BWH Clinical & Research News

VIP Syndrome: The Pitfalls of Special Treatment

“I’m Worried that We Didn’t Follow Standard Practices because the Patient was a VIP”

BWH Clinical Ethics Case Review, a monthly newsletter, is published by the BWH Office of Clinical Ethics. Each issue highlights a BWH case that posed an ethical problem for a patient, family members and/or caregivers, leading to an ethics consultation and BWH Ethics Committee discussion. Please note that because cases are based on actual ethics consultations, some details may have been altered in order to protect patient privacy and confidentiality.


This issue of the BWH Clinical Ethics Case Review highlights a case in which a nurse director was concerned that the patient’s “VIP” status had led to deviations in usual clinical practices. Treating patients who are famous or influential differently from other patients can compromise care and raise ethical issues around autonomy, privacy and social justice (equitable distribution of resources). The Boston Globe recently published an article about VIP syndrome.

This case description is based on several different ethics consultations that took place at BWH. Some of the details have been changed to present a single composite scenario while protecting patient privacy. Please note, at BWH, every patient is very important, and the term VIP is used in this review to describe patients who are famous or influential in some way.

The Case
A high-profile patient was admitted to one of BWH’s intensive care units (ICU) for treatment. At the conclusion of her stay in the ICU, the nursing director of the unit asked to discuss the case at an Ethics Committee meeting. Several issues had troubled him during the patient’s course of care. First, clinicians who were not on the treatment team had come to the unit to visit the sedated and delirious patient and inquired about her condition. Second, high-ranking physicians who were not part of the patient’s designated care team had written orders for tests and consults.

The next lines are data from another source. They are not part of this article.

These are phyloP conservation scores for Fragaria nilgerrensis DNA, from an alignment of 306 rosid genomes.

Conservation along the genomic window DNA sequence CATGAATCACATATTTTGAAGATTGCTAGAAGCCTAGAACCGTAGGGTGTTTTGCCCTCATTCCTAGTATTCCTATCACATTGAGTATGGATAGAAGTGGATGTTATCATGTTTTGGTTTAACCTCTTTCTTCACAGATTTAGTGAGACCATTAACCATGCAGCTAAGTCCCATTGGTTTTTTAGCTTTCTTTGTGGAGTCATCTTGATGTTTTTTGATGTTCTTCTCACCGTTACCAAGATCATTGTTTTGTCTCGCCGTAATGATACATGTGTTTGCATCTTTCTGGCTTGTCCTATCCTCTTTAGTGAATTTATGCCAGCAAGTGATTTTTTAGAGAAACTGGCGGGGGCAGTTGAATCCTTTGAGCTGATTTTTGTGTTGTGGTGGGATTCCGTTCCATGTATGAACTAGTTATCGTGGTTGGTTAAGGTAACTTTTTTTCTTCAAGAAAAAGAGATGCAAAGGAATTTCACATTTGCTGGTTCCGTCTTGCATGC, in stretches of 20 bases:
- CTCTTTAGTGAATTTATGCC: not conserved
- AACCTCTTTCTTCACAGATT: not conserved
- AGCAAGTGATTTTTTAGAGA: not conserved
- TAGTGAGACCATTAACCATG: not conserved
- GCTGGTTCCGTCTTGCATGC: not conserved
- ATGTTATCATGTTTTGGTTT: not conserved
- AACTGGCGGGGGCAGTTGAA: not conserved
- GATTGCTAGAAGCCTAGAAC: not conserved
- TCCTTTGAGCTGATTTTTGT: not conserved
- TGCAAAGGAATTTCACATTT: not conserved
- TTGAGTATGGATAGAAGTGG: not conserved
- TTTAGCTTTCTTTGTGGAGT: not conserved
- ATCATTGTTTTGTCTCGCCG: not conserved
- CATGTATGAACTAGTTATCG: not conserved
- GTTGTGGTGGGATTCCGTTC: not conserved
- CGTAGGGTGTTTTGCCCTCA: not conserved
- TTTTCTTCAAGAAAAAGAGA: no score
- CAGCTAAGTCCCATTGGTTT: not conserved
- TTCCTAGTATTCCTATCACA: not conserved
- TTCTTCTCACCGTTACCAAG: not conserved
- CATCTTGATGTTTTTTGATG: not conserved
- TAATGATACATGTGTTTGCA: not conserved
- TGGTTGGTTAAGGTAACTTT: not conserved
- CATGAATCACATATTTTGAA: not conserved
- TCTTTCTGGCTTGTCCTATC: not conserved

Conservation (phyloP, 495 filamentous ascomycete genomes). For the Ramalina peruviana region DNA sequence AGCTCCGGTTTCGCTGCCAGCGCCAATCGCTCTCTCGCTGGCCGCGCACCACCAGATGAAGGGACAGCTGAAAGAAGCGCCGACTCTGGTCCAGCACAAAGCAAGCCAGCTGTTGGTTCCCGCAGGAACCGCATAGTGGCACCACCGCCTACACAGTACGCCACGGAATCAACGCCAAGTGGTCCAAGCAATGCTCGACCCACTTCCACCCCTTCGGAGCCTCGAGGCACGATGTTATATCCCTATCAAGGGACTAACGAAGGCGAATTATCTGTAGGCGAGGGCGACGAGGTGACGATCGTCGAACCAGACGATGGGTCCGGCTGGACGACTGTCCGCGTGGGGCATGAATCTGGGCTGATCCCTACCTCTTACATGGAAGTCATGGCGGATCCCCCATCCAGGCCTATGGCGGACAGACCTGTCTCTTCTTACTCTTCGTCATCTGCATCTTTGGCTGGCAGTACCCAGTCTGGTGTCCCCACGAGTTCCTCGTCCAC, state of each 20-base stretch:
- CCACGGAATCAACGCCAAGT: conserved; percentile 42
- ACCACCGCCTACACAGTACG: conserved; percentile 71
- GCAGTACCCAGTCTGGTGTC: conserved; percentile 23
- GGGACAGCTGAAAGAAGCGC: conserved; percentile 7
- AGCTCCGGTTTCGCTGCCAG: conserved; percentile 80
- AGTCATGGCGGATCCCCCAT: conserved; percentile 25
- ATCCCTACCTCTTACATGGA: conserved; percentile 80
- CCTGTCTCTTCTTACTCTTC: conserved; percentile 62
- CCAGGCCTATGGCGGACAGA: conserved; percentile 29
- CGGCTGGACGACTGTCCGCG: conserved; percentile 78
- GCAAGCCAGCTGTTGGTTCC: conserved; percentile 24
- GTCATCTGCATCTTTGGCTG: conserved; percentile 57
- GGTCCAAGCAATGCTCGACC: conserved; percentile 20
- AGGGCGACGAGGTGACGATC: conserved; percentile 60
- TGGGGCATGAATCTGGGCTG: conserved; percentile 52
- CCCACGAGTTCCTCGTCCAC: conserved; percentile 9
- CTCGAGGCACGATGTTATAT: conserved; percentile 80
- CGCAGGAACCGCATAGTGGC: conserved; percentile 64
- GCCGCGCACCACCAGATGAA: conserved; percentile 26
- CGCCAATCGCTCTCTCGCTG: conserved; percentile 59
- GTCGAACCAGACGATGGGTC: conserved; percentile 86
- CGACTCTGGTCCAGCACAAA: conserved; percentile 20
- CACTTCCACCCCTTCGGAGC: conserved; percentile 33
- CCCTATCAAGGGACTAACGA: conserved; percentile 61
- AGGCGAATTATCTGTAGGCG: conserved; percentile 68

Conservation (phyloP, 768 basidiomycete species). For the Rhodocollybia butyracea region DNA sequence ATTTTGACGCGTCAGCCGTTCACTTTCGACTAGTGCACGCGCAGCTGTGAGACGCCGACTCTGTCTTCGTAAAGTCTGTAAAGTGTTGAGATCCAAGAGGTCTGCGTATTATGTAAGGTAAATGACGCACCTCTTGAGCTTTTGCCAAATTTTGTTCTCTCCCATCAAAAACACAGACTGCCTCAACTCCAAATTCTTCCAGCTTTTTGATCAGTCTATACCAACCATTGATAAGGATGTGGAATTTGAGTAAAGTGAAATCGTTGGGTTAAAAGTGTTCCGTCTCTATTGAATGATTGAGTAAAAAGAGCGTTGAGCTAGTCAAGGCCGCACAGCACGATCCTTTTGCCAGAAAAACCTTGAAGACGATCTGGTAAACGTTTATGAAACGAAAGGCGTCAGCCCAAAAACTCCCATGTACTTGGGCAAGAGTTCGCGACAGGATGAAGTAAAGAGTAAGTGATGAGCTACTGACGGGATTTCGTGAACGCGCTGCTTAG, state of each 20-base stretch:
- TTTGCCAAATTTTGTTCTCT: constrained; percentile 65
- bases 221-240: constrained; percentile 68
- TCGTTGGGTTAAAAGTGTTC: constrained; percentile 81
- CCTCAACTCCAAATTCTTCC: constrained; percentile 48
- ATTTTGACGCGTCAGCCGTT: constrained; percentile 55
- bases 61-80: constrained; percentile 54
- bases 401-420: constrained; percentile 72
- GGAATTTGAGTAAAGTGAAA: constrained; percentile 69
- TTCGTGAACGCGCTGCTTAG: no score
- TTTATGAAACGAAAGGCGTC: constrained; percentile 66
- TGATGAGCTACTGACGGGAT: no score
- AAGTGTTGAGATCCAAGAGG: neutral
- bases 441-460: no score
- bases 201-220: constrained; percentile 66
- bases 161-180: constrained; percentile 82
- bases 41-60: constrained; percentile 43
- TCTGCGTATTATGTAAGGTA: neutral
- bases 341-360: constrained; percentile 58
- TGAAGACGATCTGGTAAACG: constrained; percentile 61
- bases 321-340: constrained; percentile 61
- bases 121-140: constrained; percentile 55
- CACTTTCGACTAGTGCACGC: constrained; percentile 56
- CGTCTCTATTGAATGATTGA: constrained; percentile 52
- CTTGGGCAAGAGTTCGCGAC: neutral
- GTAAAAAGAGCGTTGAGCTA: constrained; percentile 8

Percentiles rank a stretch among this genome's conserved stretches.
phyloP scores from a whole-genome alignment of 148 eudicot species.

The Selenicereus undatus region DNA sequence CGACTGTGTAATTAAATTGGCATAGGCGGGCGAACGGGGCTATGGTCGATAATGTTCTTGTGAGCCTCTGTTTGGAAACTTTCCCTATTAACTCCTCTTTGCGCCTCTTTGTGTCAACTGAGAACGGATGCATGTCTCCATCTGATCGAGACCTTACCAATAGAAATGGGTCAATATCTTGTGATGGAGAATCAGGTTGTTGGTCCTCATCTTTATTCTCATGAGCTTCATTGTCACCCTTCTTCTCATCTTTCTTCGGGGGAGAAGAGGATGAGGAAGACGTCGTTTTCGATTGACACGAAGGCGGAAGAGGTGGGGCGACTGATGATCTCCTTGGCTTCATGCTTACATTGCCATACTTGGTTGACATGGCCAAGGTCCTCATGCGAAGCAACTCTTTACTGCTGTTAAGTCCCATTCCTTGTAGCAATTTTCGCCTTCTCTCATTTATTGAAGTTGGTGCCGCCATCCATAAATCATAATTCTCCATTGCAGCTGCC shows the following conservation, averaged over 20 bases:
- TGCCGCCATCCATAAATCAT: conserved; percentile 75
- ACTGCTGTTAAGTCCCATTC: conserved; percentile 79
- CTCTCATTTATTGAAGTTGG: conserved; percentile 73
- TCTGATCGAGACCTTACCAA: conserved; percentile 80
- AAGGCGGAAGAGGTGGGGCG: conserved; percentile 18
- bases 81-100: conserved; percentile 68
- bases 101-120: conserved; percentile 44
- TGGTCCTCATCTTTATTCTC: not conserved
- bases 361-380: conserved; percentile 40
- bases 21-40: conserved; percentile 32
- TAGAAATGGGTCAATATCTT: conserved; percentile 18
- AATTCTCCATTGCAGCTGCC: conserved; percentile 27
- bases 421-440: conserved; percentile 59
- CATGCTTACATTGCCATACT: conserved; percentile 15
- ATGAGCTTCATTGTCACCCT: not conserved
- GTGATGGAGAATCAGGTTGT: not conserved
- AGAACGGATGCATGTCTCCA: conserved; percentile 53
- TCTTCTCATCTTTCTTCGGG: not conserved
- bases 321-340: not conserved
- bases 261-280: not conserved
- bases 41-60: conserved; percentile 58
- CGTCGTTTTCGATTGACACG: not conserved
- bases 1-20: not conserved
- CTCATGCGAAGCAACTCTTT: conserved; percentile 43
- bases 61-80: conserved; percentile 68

Discussion
VIP syndrome in medicine refers to the tendency to treat influential or famous patients differently. Physicians, celebrities and politicians may all be affected by this syndrome if, by virtue of their occupation, position or social status, they exert influence over a clinician’s judgment or behavior (Alfandre et al., 2016). In some instances, VIPs actively demand preferential treatment for themselves and their families; in others, the clinician assumes that special handling and privileges are required given the patient’s VIP status. In either event, the clinician ends up feeling pressured to deviate from customary clinical and administrative regimens in order to please or appease the VIP.While it may be thought that preferential treatment benefits the patient, in fact, it can lead to inferior care and outcomes (Alfandre et al., 2016). In order to avoid embarrassing or inconveniencing the VIP, the caregiver may conduct a less thorough history or physical exam, or may order fewer diagnostic studies than usual. On the other hand, the caregiver’s anxiety about missing something in a high-profile case may lead to excessive testing and overtreatment (Schenkenberg et al., 2007). Well-meaning colleagues may sidestep the usual chain of command to offer advice to the VIP without the treating physician’s knowledge or approval. Usual rules about privacy and confidentiality may be overlooked by staff who, lured by the temptation of secondary celebrity status, divulge personal information about the VIP under their care. Asking team members to participate in special treatment may cause them to resent the patient if this conflicts with their commitment to providing equal treatment for everyone (Schenkenberg et al., 2007).